A Vegan Way

It was in 2006, after being a vegetarian for a little over 5 years, I really decided to just switch to a vegan diet. Primarily I was making a final attempt to get my high cholesterol down. I also had started to seriously look at the way dairy cows are treated. It was bothering me.

When I started teaching yoga in October 2005 I also began to incorporate the other “limbs” into my practice. I started attending zazen, somewhat irregularly at first, with the Zen Community of Oregon. This helped me look closely at the cultivation of concentration, meditation, and wisdom. It was while I was taking a class on Life Vows from Hogen that I vowed to uphold the Yamas, the “Rules of Life” in yoga practice.

The first of the Yamas is ahimsa, non-harming. I’d read some things about the Buddhist Precepts at ZCO and found that the first Grave Precept is to not kill, but to affirm life. I also had spent a lot of time reflecting upon Thich Nhat Hahn’s book Anger which begins with a discussion of diet. He felt that it was important that we not consume, nourish these bodies which practice, with the panicked, dying, suffering energy of an animal slaughtered for food.

In the spring of 2006 those things came together for me after listening to Howard Lyman speak at the NW Veg VegFest. After spending a day listening to people talk about dairy I finally committed myself to doing what had been considering doing for months, I stopped eating all dairy products the next day. That was the last step, I became a vegan.

Because I live in Portland this was a fairly easy transition. I just became used to assuming that most places I went to, most gatherings I attended, would not have food I would eat. I would make dishes and bring them to share to be certain I would have something as well as show how tasty vegan food was. Most of the time it didn’t matter, sometimes it hurt to feel the way this choice put me even further outside of the mainstream.

My focus all along has been to improve my health. To avoid as many as the diseases that plagued the women in my family – diabetes, high blood pressure, high cholesterol, heart attacks, angina, and obesity. Once dairy was taken out of my diet I began to lose weight again, finally dropping the last 40 pounds to have my weight fall into the “healthy” range for my height.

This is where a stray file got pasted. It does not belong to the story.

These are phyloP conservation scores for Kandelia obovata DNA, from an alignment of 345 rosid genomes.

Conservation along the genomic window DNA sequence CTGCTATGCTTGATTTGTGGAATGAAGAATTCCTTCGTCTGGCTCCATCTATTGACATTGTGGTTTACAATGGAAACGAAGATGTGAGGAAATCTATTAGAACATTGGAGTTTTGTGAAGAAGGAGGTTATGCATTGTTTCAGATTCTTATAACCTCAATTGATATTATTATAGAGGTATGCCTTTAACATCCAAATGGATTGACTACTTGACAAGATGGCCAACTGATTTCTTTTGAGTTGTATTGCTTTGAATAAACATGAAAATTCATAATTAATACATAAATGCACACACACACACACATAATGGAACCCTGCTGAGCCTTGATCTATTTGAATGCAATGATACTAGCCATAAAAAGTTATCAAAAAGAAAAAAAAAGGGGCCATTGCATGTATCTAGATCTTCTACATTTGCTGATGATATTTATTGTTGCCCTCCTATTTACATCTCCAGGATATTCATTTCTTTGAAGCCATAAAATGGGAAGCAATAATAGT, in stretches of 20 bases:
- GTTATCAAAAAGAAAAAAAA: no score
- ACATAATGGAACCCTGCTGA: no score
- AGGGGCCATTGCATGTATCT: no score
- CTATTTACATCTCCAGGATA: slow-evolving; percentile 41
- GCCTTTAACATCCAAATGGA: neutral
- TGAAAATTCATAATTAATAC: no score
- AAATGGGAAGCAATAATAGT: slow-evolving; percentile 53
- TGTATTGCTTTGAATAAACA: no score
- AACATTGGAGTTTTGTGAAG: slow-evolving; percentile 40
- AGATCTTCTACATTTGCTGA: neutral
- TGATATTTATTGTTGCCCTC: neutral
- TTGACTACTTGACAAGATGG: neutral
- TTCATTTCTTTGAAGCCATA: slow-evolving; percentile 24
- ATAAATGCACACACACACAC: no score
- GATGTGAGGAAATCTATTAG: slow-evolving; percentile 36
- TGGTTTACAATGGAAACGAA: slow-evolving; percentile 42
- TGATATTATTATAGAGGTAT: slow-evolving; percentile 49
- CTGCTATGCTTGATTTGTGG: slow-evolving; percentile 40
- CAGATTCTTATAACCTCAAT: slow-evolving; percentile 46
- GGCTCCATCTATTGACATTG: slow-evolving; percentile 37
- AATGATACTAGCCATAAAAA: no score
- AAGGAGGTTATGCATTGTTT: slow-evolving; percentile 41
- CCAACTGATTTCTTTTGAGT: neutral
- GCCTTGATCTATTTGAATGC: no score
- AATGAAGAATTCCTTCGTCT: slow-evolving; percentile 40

The weight loss alone caused my doctor to shake his head and smile, but when my cholesterol started to drop dramatically he told me not to change anything I was doing. By 2008 my cholesterol had dropped 100 points and I was still losing a few pounds. I went in for a chemical stress test to get a clear picture of how my heart was doing and was told that people 10 years younger than me should have a heart working as well. This spring my doctor called me “skinny”.

I feel as though my commitment to changing my diet to improve my health has created space for me to appreciate the choice of being a vegan even more. Over the past several years I’ve moved more and more to trying to buy organic products, local ones where possible. I have never lost the lessons of the Outdoor School program, of the interconnectedness of everything on the planet and how the choices I make do matter. A vegan diet is an environmentally responsible one that makes a commitment to improving the health of the planet.

When I was at the Loving-Kindness sesshin this past April I had a lot of opportunity to think about this. Because the sesshin really awakened some emotions long buried during my childhood the feeling that I was not included was rather intense at times, especially on nights where during formal tea everyone else would be served a beautiful, fancy cookie while I was served the same store-bought ones I’d brought out to the monastery. One night there were steamed carrots, but only a very small portion without butter set aside for me and it brought up sad feelings.

Later that night, in the dark, cool zendo I would have time to breath through and comfort the child inside of me who felt left out, hurt. In my mind I talked with her about the importance of not having the fancy cookie, that the cookies I’d brought from the store were ones I liked and that I still got a cookie with everyone else. By the time I was served the same cookie I had most of the week that child inside of me and I were both OK with.

What had hit me through keenly feeling the separateness of my vegan diet was that I have been slowly moving my life towards peace. That is what the path of yoga and zen is for me. It is the cultivation of tranquility and calm-abiding. For me there is absolutely no question that the literal foundation must be nourished by food that supports this path. Since we are constantly in change, our cellular structure constantly going through the death/birth cycle, then the base components for that structure must nourish peace. This is how my practice is built, it begins with what I put into my body.

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